Minimize Scarring with Effective Wound Care

When your horse is injured, focus on the most effective wound care to minimize scarring.
In general, the larger the wound and the longer the healing time, the greater the amount of scarring.

All horses wear a history of their mishaps and calamities on their hides, though most repair work is hardly visible after a few months while a few injury sites remain glaringly obvious for life. Whether healing results in unblemished skin or an unsightly and disabling scar depends upon the wound type, its location on the body, any complicating factors during healing and the wounded individual’s repair capabilities.

Only a never-injured horse is an unscarred horse, for the inalterable reality of mammalian life is that repaired tissue is inferior to the original, even when there’s hardly a ripple in the hair overlying the healed spot.

“Scarring is an inevitable consequence of injury,” says Derek Knottenbelt, MRCVS, head of equine studies at England’s University of Liverpool and author of Handbook of Equine Wound Management. “It’s a mechanism for limiting the amount of damage. Some reptiles and insects can ‘remake’ themselves [when injured], but as we’ve evolved, we’ve lost the ability to regenerate tissue. Even when you nick yourself and it eventually looks normal, there will always be a scar.” Despite the inevitability of scarring, good nursing and appropriate veterinary care can encourage the least disfiguring outcome for wounds of all types.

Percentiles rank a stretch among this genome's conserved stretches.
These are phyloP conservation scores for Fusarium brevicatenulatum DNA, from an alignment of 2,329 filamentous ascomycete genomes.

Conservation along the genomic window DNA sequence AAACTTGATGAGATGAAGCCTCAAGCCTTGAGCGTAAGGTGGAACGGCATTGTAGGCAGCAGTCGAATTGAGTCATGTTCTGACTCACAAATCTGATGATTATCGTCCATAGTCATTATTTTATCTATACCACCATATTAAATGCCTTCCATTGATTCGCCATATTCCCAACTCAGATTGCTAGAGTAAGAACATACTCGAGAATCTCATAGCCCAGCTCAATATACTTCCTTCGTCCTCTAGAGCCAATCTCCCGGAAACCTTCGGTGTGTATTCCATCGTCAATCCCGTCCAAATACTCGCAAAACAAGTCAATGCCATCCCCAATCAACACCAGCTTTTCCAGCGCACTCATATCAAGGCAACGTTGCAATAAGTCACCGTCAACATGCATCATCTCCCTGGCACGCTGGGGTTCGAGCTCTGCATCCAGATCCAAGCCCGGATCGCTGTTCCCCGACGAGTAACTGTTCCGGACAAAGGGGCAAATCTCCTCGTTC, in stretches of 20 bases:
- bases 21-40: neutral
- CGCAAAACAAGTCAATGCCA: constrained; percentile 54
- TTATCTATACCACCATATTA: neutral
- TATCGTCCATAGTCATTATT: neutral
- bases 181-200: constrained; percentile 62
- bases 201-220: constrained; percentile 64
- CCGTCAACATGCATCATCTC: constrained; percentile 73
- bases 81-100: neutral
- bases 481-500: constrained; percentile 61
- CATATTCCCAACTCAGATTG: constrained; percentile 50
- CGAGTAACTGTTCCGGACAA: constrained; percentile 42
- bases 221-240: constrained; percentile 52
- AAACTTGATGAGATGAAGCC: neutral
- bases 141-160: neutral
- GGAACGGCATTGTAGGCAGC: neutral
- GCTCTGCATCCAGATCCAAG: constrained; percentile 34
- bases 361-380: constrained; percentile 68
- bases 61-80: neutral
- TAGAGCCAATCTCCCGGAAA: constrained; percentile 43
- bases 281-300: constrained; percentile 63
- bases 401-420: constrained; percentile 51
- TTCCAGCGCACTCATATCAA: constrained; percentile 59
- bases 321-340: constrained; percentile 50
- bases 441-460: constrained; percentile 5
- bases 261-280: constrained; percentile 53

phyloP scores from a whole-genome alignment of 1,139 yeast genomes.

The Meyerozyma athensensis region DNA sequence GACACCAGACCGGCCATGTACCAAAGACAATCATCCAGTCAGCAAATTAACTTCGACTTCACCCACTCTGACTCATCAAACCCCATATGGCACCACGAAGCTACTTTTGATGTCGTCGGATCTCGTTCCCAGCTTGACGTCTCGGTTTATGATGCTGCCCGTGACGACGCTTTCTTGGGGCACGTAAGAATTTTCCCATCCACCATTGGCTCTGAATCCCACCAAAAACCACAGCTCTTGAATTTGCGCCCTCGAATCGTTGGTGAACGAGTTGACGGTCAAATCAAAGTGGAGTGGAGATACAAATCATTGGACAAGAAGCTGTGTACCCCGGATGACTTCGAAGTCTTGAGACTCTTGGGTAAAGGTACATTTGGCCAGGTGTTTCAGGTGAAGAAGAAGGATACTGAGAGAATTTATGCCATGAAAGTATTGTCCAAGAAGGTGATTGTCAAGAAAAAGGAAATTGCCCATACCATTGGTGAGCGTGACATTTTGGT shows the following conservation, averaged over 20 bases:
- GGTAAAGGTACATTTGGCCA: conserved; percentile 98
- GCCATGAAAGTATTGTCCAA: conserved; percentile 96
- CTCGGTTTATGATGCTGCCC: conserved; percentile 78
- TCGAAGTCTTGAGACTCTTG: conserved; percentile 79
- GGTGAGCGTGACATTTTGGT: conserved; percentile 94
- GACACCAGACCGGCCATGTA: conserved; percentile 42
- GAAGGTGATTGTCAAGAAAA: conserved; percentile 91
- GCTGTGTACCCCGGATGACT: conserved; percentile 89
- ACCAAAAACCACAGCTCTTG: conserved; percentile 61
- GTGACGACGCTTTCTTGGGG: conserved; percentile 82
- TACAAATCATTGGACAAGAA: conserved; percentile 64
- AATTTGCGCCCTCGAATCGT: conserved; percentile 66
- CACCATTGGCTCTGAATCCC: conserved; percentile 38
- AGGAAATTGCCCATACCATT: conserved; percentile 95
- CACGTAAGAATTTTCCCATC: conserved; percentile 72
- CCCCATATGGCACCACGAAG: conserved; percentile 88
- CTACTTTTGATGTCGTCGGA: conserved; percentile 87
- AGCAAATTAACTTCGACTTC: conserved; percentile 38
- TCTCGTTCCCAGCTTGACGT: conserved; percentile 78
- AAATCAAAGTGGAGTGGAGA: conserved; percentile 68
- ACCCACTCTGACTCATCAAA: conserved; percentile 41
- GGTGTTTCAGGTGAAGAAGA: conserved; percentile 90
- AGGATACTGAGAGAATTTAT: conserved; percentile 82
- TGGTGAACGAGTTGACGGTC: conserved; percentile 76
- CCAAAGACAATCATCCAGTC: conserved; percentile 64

How equine wound heal

All wounds, whether inflicted by a protruding nail, battering horseshoe or surgical scalpel, go through the same stages of repair to return the tissues to wholeness. When the healing process is compromised and wound closure is hindered during one or more of these phases, scar tissue tends to proliferate. Thus, the best scar-minimizing strategy for horses is early and appropriate intervention that encourages rather than impedes the healing process.

Phase 1: Immediately after a horse is wounded, the blood vessels at the site constrict to taper blood flow and prevent hemorrhaging. Fibrin, a fibrous protein activated in the blood, forms a clot in and over each pinched vessel to help contain the damage and protect exposed tissue. Later, the fibrin will serve as the primary scaffolding for the regenerating tissue. On contact with air, the clot dries, forming a natural bandage, otherwise called a scab.

The blood vessels surrounding the injury have also swung into action, delivering inflammatory cells, called macrophages and neutrophils, that begin the cleanup effort. These cells migrate in from the edges of the wound to engulf and “digest” bacteria, forming pus and lifting out small foreign bodies, loose hair and dead tissue contaminating the wound.